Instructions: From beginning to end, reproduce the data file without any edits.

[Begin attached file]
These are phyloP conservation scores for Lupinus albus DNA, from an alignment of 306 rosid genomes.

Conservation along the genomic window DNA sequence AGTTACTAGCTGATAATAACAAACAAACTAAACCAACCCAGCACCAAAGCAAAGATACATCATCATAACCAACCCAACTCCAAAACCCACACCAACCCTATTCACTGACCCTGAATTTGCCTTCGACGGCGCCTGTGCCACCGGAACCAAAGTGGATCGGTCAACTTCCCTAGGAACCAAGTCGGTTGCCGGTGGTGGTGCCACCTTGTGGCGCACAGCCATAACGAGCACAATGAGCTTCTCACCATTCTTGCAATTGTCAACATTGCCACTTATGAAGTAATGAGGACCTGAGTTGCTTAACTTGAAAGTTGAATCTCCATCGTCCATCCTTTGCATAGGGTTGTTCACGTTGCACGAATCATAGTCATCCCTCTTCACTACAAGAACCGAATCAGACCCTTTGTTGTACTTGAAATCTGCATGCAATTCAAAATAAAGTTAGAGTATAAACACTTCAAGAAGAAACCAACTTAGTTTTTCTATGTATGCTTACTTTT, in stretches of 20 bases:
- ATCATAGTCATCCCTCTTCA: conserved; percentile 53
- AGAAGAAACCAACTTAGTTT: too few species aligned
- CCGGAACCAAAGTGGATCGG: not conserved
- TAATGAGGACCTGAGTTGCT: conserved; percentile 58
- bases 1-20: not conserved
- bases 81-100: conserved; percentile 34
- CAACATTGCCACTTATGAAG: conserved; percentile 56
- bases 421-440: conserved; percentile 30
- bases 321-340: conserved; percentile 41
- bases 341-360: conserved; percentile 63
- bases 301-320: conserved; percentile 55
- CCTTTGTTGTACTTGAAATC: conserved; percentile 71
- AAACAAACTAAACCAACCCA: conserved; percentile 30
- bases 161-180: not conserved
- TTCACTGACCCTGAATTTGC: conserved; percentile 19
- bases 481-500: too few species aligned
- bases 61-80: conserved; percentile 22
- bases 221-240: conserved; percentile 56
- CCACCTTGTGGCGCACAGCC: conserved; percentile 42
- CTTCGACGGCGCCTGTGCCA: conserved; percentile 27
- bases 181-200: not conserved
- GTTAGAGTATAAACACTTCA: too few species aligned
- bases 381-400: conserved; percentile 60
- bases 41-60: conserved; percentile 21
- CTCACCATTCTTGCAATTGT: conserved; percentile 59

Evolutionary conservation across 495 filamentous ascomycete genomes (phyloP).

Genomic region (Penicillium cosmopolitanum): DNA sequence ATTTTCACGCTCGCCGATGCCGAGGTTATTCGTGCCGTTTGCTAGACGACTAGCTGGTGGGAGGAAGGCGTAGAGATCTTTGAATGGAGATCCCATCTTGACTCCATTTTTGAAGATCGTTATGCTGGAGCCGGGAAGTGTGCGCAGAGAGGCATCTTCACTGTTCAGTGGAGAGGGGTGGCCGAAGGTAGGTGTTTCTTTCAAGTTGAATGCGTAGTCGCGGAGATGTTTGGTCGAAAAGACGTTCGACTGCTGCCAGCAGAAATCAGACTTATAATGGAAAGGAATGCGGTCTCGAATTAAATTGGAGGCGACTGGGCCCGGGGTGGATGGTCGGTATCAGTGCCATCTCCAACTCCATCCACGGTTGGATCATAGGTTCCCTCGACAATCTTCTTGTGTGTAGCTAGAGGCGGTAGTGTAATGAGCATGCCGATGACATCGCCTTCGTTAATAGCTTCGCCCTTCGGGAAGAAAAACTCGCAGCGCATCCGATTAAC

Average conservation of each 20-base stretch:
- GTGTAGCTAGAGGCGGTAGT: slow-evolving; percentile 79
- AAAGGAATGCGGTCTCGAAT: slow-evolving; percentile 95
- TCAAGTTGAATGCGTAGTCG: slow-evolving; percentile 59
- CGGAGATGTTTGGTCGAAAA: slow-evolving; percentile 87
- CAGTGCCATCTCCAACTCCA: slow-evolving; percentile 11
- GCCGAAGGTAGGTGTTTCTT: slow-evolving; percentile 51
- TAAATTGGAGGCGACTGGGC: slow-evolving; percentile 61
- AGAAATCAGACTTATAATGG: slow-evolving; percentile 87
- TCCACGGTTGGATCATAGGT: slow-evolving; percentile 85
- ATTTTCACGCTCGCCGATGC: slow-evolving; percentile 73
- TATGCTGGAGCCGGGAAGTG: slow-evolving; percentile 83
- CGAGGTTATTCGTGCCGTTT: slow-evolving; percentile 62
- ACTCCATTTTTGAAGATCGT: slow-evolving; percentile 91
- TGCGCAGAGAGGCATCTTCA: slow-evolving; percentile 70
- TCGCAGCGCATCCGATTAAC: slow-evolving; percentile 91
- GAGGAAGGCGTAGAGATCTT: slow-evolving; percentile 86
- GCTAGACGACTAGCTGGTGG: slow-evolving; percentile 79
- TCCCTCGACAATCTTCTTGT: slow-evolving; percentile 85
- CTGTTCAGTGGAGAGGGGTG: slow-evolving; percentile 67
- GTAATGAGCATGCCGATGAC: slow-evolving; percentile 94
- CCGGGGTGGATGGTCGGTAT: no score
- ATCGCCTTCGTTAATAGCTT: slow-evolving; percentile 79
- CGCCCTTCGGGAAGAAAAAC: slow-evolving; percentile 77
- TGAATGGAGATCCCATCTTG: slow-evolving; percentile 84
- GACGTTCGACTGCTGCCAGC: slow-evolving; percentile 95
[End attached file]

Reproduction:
These are phyloP conservation scores for Lupinus albus DNA, from an alignment of 306 rosid genomes.

Conservation along the genomic window DNA sequence AGTTACTAGCTGATAATAACAAACAAACTAAACCAACCCAGCACCAAAGCAAAGATACATCATCATAACCAACCCAACTCCAAAACCCACACCAACCCTATTCACTGACCCTGAATTTGCCTTCGACGGCGCCTGTGCCACCGGAACCAAAGTGGATCGGTCAACTTCCCTAGGAACCAAGTCGGTTGCCGGTGGTGGTGCCACCTTGTGGCGCACAGCCATAACGAGCACAATGAGCTTCTCACCATTCTTGCAATTGTCAACATTGCCACTTATGAAGTAATGAGGACCTGAGTTGCTTAACTTGAAAGTTGAATCTCCATCGTCCATCCTTTGCATAGGGTTGTTCACGTTGCACGAATCATAGTCATCCCTCTTCACTACAAGAACCGAATCAGACCCTTTGTTGTACTTGAAATCTGCATGCAATTCAAAATAAAGTTAGAGTATAAACACTTCAAGAAGAAACCAACTTAGTTTTTCTATGTATGCTTACTTTT, in stretches of 20 bases:
- ATCATAGTCATCCCTCTTCA: conserved; percentile 53
- AGAAGAAACCAACTTAGTTT: too few species aligned
- CCGGAACCAAAGTGGATCGG: not conserved
- TAATGAGGACCTGAGTTGCT: conserved; percentile 58
- bases 1-20: not conserved
- bases 81-100: conserved; percentile 34
- CAACATTGCCACTTATGAAG: conserved; percentile 56
- bases 421-440: conserved; percentile 30
- bases 321-340: conserved; percentile 41
- bases 341-360: conserved; percentile 63
- bases 301-320: conserved; percentile 55
- CCTTTGTTGTACTTGAAATC: conserved; percentile 71
- AAACAAACTAAACCAACCCA: conserved; percentile 30
- bases 161-180: not conserved
- TTCACTGACCCTGAATTTGC: conserved; percentile 19
- bases 481-500: too few species aligned
- bases 61-80: conserved; percentile 22
- bases 221-240: conserved; percentile 56
- CCACCTTGTGGCGCACAGCC: conserved; percentile 42
- CTTCGACGGCGCCTGTGCCA: conserved; percentile 27
- bases 181-200: not conserved
- GTTAGAGTATAAACACTTCA: too few species aligned
- bases 381-400: conserved; percentile 60
- bases 41-60: conserved; percentile 21
- CTCACCATTCTTGCAATTGT: conserved; percentile 59

Evolutionary conservation across 495 filamentous ascomycete genomes (phyloP).

Genomic region (Penicillium cosmopolitanum): DNA sequence ATTTTCACGCTCGCCGATGCCGAGGTTATTCGTGCCGTTTGCTAGACGACTAGCTGGTGGGAGGAAGGCGTAGAGATCTTTGAATGGAGATCCCATCTTGACTCCATTTTTGAAGATCGTTATGCTGGAGCCGGGAAGTGTGCGCAGAGAGGCATCTTCACTGTTCAGTGGAGAGGGGTGGCCGAAGGTAGGTGTTTCTTTCAAGTTGAATGCGTAGTCGCGGAGATGTTTGGTCGAAAAGACGTTCGACTGCTGCCAGCAGAAATCAGACTTATAATGGAAAGGAATGCGGTCTCGAATTAAATTGGAGGCGACTGGGCCCGGGGTGGATGGTCGGTATCAGTGCCATCTCCAACTCCATCCACGGTTGGATCATAGGTTCCCTCGACAATCTTCTTGTGTGTAGCTAGAGGCGGTAGTGTAATGAGCATGCCGATGACATCGCCTTCGTTAATAGCTTCGCCCTTCGGGAAGAAAAACTCGCAGCGCATCCGATTAAC

Average conservation of each 20-base stretch:
- GTGTAGCTAGAGGCGGTAGT: slow-evolving; percentile 79
- AAAGGAATGCGGTCTCGAAT: slow-evolving; percentile 95
- TCAAGTTGAATGCGTAGTCG: slow-evolving; percentile 59
- CGGAGATGTTTGGTCGAAAA: slow-evolving; percentile 87
- CAGTGCCATCTCCAACTCCA: slow-evolving; percentile 11
- GCCGAAGGTAGGTGTTTCTT: slow-evolving; percentile 51
- TAAATTGGAGGCGACTGGGC: slow-evolving; percentile 61
- AGAAATCAGACTTATAATGG: slow-evolving; percentile 87
- TCCACGGTTGGATCATAGGT: slow-evolving; percentile 85
- ATTTTCACGCTCGCCGATGC: slow-evolving; percentile 73
- TATGCTGGAGCCGGGAAGTG: slow-evolving; percentile 83
- CGAGGTTATTCGTGCCGTTT: slow-evolving; percentile 62
- ACTCCATTTTTGAAGATCGT: slow-evolving; percentile 91
- TGCGCAGAGAGGCATCTTCA: slow-evolving; percentile 70
- TCGCAGCGCATCCGATTAAC: slow-evolving; percentile 91
- GAGGAAGGCGTAGAGATCTT: slow-evolving; percentile 86
- GCTAGACGACTAGCTGGTGG: slow-evolving; percentile 79
- TCCCTCGACAATCTTCTTGT: slow-evolving; percentile 85
- CTGTTCAGTGGAGAGGGGTG: slow-evolving; percentile 67
- GTAATGAGCATGCCGATGAC: slow-evolving; percentile 94
- CCGGGGTGGATGGTCGGTAT: no score
- ATCGCCTTCGTTAATAGCTT: slow-evolving; percentile 79
- CGCCCTTCGGGAAGAAAAAC: slow-evolving; percentile 77
- TGAATGGAGATCCCATCTTG: slow-evolving; percentile 84
- GACGTTCGACTGCTGCCAGC: slow-evolving; percentile 95